As an attorney, you come across potential clients interested in your practice all the time, whether it be online or in person. However, the number of those potential leads naturally outweighs the actual number of those who convert and eventually hire your firm to take on their case. Perhaps they forgot the name of your firm or they ended up getting another referral from a friend. Whatever the reason may be, what you can learn from that as an attorney is that one first impression doesn’t always do the trick when it comes to converting clients.
Because of this, law firms should assure that they’re top of mind whenever possible. One solution to this is remarketing, also known as retargeting – it’s a way for you to once again expose your firm to an audience that has already shown interest in your practice. This is done through ad creatives placed on third-party websites, like Facebook, that target your previous website visitors.
As a consumer, you’ve likely experienced these remarketing ads after browsing an ecommerce site, for instance. You leave the site, start browsing elsewhere and boom – there’s the jacket you were just looking at, tempting you to give in and buy it. This doesn’t only work for ecommerce sites, however. Service-based industries, like those in the legal field, use various remarketing platforms to attract prospective clients.
Now that you’re familiar with what remarketing is, let’s dive into how you can use it for your law firm to convert leads the second time around.
How to Remarket Your Ads
First, you’ll want to establish who you’ll be retargeting. For the most part, your remarketing audience will be previous website visitors, although you can target based on email address and profile ID via Facebook (more on that in a bit). When it comes to retargeting your website visitors, you’ll want to understand their behavior in order to serve them the most relevant ad.
Let’s say you’re a full-service law firm using Google AdWords as your remarketing platform. You see that users often visit a particular practice area page on your website, but most never actually submit your contact form to get in touch with you about hiring your firm. You can use AdWords to target your ad to visitors of a page (your practice area page) who did not visit another page (your contact form submission page). That way, you weed out those who have already gotten in touch with you and stay top of mind to those who didn’t as they browse other sites online.
If your demographic spends time on Facebook, you can target them separately through Facebook’s own ad platform. Someone would visit your website (or a particular page), leave, eventually go on Facebook and would once again be exposed to your law firm’s offerings by being served your remarketing ad. Another method you can use in this platform is to upload a spreadsheet file of email addresses and target those consumers’ Facebook accounts. Some examples of emails that would be helpful to target include potential clients who have inquired about your firm but never actually followed up with you.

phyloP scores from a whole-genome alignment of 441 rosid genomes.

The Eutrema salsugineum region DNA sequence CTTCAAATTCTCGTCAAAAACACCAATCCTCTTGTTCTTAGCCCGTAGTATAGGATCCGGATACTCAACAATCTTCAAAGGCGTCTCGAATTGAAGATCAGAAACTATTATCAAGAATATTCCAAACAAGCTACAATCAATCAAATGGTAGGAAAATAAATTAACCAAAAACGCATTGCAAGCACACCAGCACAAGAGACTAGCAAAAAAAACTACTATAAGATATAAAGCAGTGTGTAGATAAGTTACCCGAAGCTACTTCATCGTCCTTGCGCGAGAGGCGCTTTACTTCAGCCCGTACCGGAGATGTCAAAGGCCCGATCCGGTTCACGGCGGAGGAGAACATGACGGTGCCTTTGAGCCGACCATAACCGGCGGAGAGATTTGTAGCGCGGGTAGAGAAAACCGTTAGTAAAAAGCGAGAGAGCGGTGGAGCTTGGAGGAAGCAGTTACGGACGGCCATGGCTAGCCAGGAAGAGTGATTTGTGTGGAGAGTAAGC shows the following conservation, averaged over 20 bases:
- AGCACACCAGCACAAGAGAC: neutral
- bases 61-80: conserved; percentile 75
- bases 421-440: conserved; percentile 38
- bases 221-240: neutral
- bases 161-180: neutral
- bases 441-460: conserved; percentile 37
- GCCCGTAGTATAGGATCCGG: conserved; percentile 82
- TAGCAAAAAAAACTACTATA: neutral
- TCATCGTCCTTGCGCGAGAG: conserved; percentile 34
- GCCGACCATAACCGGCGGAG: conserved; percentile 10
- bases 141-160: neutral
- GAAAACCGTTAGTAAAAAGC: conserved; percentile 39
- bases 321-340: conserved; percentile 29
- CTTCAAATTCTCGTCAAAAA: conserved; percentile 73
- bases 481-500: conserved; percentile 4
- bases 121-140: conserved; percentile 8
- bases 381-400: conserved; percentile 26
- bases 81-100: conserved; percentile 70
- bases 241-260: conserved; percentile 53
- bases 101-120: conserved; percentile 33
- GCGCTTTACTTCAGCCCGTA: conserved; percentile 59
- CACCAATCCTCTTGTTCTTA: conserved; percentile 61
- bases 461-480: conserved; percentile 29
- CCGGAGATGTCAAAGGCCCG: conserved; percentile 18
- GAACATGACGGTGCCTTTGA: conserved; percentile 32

Where to Remarket Your Ads
Remarketing ads, depending on how they’re served, can have a reputation of being overbearing. If you’ve been exposed to them, you probably know that some can get fairly repetitive, possibly even turning you off from the business. But, that doesn’t have to be the case. That’s why platforms have frequency capping, allowing you to show up on your target market’s screen only a certain number of times per day. This eliminates the annoying factor and makes for an effective campaign.
Now comes the question of where you want your clients to see your remarketing ads. We’ve already discussed Facebook as a placement, but what other third party sites will be the most favorable to place your ads on?
Through Google AdWords, you can refine your targeting to only appear to your website visitors who visit certain other websites. You can either specify these placements by selecting the individual sites and / or sites that fall under a general topic. If you want to catch users as they’re browsing for attorney information, for example, you can include sites like lawyer.com. You can also target those browsing webpages related to a certain legal topic, like personal injury law.
If your website doesn’t get that many visitors, to the point where visiting your site and another specific site would result in minimal impressions, it’s best to just filter by topic or interest. Just remember to monitor what websites AdWords has been placing your ads on and exclude any if necessary.
There’s no better market to target than those who are already interested. Ultimately, your remarketing ads will be a reminder to potential clients that your law firm is ready to take on their case.
Want to launch your remarketing campaign, but not sure where to start? Get in touch with us at LegalElite, so we can establish the best custom plan for your law firm.